Unbreakable Machine-Doll (Machine Doll wa Kizutsukanai)
Sorcery and sci-fi are combined in this action anime, where a creator of automatons must enroll in a prestigious school to get his revenge against the person who murdered his entire family.
Based on a light novel series of the same name, the world of Unbreakable Machine Doll creates automatons as military weapons. These Machinarts, as they were called, are controlled by puppeteers. Raishin, a puppeteer, and Yaya, his automaton, enter a competition to achieve the former’s goal of vengeance.
Even though Levius is more of a sport-slash-action anime than a steampunk one, its mecha elements and the era it was set in can still make it qualify for the genre. Set in the 19th century, it follows a young boxer named Levius Cromwell as he rises through the ranks of metal-boxing. Fighters with mechanically infused body parts fight in the arena, all to achieve the highest rank.
For gladiator-style combat arena, mecha, and steampunk sci-fi rolled into one, Levius is an anime you should watch.
Violet Evergarden is a beautiful story of a war veteran who, upon returning from war, must integrate back into society and learn the meaning behind the words “I love you.”
Though it’s not as hardcore a steampunk as other anime on this list, the fact that Violet Evergarden is set during a time period reminiscent of the Victorian era and has war themes makes it quite a fit for the genre. Moreover, Violet, having lost both of her arms in the war, had to use mechanical arms in order to fulfill her new job as an auto-memory doll–or someone who writes letters for others.
Turn a Gundam
The Gundam franchise has churned out many beloved series, and Turn a Gundam, was one of them. Although this is the series, you might not have probably heard of, mainly because it’s the last series in the franchise and takes place in a different era than the previous Gundam.
The story follows Loran Cehack, who is tasked to visit Earth to see if it’s fit for the return of the Moonrace. He soon forms friendships with the people on Earth, so when he learns the Moonrace is planning to return via an offensive attack, he gets caught in the middle of the ensuing war. The technology on Earth at this time is based on steam power, which is why the anime makes the cut on this list. Truly, it’s an underrated anime series that you should definitely watch.
Steam Detectives (Kaiketsu Shoki Tanteidan)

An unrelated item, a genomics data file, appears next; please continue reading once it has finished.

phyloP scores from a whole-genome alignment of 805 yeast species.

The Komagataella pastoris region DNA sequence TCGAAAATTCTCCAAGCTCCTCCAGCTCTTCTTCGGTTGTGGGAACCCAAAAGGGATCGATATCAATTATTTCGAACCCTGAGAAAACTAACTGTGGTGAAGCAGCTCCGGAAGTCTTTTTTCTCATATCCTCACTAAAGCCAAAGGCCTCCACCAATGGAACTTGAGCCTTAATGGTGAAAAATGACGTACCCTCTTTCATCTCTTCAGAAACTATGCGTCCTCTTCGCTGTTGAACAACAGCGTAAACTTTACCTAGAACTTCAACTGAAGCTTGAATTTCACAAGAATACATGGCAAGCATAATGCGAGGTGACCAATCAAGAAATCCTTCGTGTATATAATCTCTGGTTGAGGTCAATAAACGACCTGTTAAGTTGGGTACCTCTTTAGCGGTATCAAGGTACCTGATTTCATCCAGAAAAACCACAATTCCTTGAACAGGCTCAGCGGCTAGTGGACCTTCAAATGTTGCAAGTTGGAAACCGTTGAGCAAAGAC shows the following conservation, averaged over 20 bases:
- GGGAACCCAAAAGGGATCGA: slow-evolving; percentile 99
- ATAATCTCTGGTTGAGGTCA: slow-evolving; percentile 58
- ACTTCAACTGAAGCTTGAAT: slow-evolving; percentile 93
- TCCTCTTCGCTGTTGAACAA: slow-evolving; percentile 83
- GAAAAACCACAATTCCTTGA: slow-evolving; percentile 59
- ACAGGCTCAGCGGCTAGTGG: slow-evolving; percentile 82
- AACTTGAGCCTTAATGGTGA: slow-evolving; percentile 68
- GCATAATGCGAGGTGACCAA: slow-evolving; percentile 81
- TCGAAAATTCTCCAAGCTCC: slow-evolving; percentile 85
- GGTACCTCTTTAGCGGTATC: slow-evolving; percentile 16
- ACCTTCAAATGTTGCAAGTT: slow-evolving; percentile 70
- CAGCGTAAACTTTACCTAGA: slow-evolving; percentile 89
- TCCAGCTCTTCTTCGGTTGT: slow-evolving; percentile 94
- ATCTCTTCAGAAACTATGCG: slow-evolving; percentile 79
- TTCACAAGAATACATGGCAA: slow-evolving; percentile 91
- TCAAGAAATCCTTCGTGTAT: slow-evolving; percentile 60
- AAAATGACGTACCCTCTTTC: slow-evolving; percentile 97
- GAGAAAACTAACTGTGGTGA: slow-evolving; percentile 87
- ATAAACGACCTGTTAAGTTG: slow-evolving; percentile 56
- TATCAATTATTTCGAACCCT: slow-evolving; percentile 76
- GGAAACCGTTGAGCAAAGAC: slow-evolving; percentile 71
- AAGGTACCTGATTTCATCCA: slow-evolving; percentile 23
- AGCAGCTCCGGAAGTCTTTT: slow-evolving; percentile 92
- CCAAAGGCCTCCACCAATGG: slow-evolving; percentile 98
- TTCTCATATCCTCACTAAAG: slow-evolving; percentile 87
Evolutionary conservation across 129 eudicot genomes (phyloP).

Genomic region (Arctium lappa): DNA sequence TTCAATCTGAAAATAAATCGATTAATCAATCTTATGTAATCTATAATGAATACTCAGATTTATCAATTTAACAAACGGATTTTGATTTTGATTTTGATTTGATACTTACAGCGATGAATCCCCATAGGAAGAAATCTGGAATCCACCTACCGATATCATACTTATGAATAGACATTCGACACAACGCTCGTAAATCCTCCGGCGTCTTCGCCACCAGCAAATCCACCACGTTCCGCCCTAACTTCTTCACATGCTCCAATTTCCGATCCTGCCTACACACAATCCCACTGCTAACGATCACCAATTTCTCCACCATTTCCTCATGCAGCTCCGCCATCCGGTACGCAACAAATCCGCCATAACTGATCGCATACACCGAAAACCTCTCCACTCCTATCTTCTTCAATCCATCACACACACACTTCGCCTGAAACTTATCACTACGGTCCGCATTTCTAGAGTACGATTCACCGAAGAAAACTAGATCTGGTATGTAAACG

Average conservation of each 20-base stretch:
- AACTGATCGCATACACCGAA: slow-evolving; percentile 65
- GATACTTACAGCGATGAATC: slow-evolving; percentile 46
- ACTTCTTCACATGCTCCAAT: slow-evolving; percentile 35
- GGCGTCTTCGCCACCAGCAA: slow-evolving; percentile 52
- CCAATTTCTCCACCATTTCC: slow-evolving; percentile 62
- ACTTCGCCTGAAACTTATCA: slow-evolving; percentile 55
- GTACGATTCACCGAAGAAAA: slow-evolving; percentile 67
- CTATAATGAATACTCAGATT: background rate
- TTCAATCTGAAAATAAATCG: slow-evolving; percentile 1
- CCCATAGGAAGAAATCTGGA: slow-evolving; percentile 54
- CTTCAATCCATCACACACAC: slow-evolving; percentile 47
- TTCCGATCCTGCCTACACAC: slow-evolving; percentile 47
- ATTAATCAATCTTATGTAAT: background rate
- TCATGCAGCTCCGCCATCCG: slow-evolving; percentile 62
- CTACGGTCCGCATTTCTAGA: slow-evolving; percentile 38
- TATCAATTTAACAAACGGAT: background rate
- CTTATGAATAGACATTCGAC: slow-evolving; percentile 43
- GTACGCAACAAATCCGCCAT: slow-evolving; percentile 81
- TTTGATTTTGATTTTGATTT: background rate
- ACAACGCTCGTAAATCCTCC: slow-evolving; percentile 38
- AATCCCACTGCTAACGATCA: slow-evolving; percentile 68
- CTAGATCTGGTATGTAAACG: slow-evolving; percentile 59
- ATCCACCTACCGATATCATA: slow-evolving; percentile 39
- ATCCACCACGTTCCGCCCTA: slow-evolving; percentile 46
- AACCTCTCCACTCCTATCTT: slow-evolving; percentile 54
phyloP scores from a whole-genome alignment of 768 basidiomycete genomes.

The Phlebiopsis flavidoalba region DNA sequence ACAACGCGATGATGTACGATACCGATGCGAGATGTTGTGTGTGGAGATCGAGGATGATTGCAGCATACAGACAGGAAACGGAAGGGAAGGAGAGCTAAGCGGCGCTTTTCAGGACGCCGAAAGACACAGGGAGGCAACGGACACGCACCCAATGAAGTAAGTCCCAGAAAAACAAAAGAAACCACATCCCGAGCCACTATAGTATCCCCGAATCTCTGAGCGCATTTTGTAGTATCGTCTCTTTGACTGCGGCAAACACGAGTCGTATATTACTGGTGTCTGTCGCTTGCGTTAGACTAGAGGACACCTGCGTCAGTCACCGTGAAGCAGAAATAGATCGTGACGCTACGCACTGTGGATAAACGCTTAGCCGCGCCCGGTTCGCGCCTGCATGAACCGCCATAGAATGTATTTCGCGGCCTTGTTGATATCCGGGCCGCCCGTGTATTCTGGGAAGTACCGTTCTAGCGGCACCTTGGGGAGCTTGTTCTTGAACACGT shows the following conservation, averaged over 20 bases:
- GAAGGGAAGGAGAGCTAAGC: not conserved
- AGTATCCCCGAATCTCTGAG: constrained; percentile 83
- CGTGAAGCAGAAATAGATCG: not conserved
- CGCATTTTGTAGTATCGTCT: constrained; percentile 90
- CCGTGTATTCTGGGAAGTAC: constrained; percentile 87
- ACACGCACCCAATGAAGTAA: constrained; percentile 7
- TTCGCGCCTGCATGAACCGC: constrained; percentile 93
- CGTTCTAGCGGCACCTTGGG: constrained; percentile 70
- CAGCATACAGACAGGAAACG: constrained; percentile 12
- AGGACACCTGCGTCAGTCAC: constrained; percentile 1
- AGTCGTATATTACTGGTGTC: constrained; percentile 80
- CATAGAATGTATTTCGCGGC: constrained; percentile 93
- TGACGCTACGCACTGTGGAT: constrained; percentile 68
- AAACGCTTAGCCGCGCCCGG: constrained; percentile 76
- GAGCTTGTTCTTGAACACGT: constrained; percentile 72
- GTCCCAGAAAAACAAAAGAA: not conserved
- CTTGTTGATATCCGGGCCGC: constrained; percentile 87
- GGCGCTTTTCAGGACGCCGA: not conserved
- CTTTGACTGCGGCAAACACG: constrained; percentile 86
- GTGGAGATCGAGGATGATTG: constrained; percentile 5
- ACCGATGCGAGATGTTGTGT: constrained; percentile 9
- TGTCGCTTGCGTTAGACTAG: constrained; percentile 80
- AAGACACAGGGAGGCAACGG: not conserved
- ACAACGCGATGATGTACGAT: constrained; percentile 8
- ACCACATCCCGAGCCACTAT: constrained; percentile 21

Even from the name itself, you would have probably guessed that this anime is as steampunk as it gets. Steampowered types of machinery dominate the world of Steam Detectives, and as such, even malicious individuals use them for criminal activities.
Young detective Narutaki, his nurse assistant, Ling Ling, a large steam-powered robot Goriki, and his butler Kawabuko, work together to solve crimes and protect their city from the villains. Oh, and also, their city’s name is Steam City.
Trigun follows the story of a young gunfighter with a $$60 billion bounty on his head, Vash the Stampede. Because of his notoriety, bounty hunters are always on his trail; however the audience will be surprised to learn that Vash doesn’t look like the villain the authorities make him out to be. In truth, he is a pacifist with retrograde amnesia.
The anime is set in a deserted world, reminiscent of Western movies with a hint of steampunk. If interesting characters with a fascinating background, intriguing landscape, and comedy is your preference, Trigun is a must-see anime.
The struggle between social classes is prevalent in many works of the 18th century, so it’s not surprising that this theme extended to steampunk fiction. Princess Principal is set in a kingdom split in half by opposing classes and ideologies. It follows the story of a young spy, sent by the nation of the Commonwealth to the Kingdom to replace the princess. However, the princess instead offered them a deal: she would work for the Commonwealth if they helped her become the queen.
A story of espionage and femme fatale action, Princess Principal is one of the first titles we recommend if you are looking for steampunk anime.
Letter Bee (Tegami Bachi)
From its setting alone, Tegami Bachi has the makings of a must-see anime. Set in a land where darkness literally reigns supreme, Tegami Bachi follows the story of a young delivery boy, a.k.a., “Letter Bee”, named Lag Seeing. Delivering letters is dangerous in this world, mainly because of the giant armored insects that would attack anyone to retrieve the “heart” from the letters and packages.
Letter Bee has incorporated many steampunk elements into its world: from steam trains, and airships, to guns. As such, the story’s atmosphere certainly stands out from other anime of its kind.
Like a good number of steampunk fiction, Desert Punk is set in a post-apocalyptic world where humans have to make the most out of the resources in order to survive. It follows the adventures of the titular mercenary.
Desert Punk has some elements associated with steampunk, including gas masks and vintage weapons. It’s not exactly labeled as steampunk as it’s more of a post-apocalyptic adventure series, but the setting certainly has that vibe.
The Case Study of Vanitas (Vanitasu no Karute)
Fantasy anime series The Case Study of Vanitas are about vampires and a duo finding a cure to a malady that makes them go insane; however, it makes the list of steampunk anime because of the many elements it incorporated from the subgenre. From airships to Victorian costumes, there’s no shortage of steampunk elements in the anime.